Legislators eye response to gay marriage ban's endPosted: Updated:
PHOENIX (AP) -- The end of Arizona's ban against same-sex marriage has legislators staking out a range of positions on what they should and shouldn't do in response.
The gay rights issue caused turmoil at the Capitol last spring when lawmakers passed a religious-rights bill allowing businesses to deny service to gays and lesbians. Gov. Jan Brewer vetoed the bill.
Now, there is both support and opposition among majority Republicans for a new measure along the lines of the vetoed bill, the Arizona Capitol Times (http://goo.gl/NWU17c) reported.
Meanwhile, minority Democrats say the state should approve new anti-discrimination protections for gay and lesbians and eliminate an existing provision in state law giving adoption preferences to married heterosexual couples.
Citing an appellate court's recent ruling overturning bans in Idaho and Nevada, a federal judge Friday overturned the state's ban. The appellate court's territory also includes Arizona, and the fate of the state's ban was sealed when state Attorney General Tom Horne said he wouldn't appeal the judge's order.
The Arizona Legislature begins its 2015 regular session in January.
Rep. J.D. Mesnard, R-Chandler, said consideration of a new version of the vetoed bill would be contentious but necessary.
"But there has to be some kind of acknowledgement that we have to develop the right kind of policy to handle situations that may arise when one person believes something should happen because of equality, and someone else on the liberties side of the argument says you shouldn't force someone to do that," Mesnard said. "We're going to have to have that conversation."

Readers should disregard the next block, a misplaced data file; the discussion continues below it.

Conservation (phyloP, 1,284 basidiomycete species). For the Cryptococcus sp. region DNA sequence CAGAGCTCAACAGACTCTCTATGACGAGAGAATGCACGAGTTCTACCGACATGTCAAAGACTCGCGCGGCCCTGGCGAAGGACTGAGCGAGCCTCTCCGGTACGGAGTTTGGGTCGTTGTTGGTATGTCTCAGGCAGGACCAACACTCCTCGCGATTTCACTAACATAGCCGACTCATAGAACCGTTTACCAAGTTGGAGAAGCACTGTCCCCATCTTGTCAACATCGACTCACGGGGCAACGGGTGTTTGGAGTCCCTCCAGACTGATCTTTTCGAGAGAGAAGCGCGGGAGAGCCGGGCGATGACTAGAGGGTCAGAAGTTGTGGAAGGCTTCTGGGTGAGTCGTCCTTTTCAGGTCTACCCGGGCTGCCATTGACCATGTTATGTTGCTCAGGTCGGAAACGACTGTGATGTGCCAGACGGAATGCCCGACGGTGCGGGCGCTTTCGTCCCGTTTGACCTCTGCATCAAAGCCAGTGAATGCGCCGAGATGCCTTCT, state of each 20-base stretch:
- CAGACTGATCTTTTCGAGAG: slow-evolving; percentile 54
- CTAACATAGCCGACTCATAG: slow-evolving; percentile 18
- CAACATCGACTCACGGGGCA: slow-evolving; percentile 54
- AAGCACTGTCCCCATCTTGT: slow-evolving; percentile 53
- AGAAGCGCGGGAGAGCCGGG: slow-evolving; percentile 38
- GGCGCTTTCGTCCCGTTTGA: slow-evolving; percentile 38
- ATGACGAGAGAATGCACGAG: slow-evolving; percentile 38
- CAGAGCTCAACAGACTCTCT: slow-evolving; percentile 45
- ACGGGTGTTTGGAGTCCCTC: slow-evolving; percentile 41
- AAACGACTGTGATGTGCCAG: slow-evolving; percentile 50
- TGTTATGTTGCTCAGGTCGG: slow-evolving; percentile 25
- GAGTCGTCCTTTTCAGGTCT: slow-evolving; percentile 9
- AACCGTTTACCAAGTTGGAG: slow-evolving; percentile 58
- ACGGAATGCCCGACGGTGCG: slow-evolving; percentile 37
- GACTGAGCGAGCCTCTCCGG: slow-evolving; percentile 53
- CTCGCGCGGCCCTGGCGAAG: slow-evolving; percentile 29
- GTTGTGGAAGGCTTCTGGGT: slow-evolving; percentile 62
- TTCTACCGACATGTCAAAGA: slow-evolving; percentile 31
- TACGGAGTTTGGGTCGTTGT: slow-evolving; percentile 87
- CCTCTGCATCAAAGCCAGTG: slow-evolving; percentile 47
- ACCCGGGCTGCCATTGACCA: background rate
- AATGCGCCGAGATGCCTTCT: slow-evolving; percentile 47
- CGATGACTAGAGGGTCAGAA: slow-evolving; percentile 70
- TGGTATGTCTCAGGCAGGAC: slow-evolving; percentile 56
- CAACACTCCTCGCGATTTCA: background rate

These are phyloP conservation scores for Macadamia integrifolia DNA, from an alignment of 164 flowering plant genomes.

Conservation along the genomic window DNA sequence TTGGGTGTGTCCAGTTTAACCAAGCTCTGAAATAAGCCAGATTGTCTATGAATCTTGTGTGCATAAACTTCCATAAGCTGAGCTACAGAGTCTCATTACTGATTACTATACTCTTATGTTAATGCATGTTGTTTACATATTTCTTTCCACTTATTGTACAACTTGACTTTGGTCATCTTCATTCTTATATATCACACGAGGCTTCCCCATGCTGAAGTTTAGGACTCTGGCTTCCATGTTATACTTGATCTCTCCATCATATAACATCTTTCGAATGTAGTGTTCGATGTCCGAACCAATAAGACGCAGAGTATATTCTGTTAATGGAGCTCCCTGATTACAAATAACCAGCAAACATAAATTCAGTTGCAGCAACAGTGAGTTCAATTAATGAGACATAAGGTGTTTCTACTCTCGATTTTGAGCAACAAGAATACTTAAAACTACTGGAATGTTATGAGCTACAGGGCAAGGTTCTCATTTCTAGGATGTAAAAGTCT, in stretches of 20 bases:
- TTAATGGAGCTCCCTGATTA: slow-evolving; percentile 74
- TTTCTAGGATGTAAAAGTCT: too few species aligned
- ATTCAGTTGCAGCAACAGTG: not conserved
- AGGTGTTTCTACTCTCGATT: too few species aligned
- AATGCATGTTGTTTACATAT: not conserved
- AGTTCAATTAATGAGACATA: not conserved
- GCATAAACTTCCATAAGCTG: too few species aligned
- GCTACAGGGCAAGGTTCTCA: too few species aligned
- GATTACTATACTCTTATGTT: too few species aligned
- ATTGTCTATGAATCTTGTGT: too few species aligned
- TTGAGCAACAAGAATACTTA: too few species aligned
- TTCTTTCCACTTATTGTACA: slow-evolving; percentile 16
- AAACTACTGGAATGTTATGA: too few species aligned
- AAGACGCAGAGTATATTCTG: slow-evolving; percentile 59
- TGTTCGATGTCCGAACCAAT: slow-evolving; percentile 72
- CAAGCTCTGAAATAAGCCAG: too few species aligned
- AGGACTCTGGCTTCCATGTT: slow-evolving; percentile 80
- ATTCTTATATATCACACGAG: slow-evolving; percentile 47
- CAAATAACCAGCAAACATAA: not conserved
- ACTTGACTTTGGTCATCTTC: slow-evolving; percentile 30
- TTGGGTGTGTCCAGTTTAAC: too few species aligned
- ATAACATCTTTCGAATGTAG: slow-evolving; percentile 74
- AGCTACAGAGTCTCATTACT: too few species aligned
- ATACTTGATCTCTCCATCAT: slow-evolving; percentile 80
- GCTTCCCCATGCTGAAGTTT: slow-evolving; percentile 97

Another Republican, Rep. T.J. Shope of Coolidge said the appetite isn't there to revisit the issue.
"We've gone down that road. Let's just leave well enough alone," he said.
The decision to allow gay marriages sends a good signal to the world that Arizona is welcoming and open to all kinds of people, Shope said.
Rep. Demion Clinco, a Tucson Democrat who is the Arizona House's only openly gay member, said lawmakers should provide new protections for the LGBT community, which he said would help attract major employers to Arizona.
"If we don't make a move to make sure that everyone is treated equally under the law and that we don't allow discrimination based on sexual orientation or gender identity, we're going to lose out to other companies that do when they look at relocating," he said.
Sen. Steve Gallardo, a Phoenix Democrat who also is openly gay, said the state also should erase some current laws, including one giving adoption preference to straight couples.
"I think there's still, in terms of gay marriage, I think there's still some laws that need to be looked at," Gallardo said.
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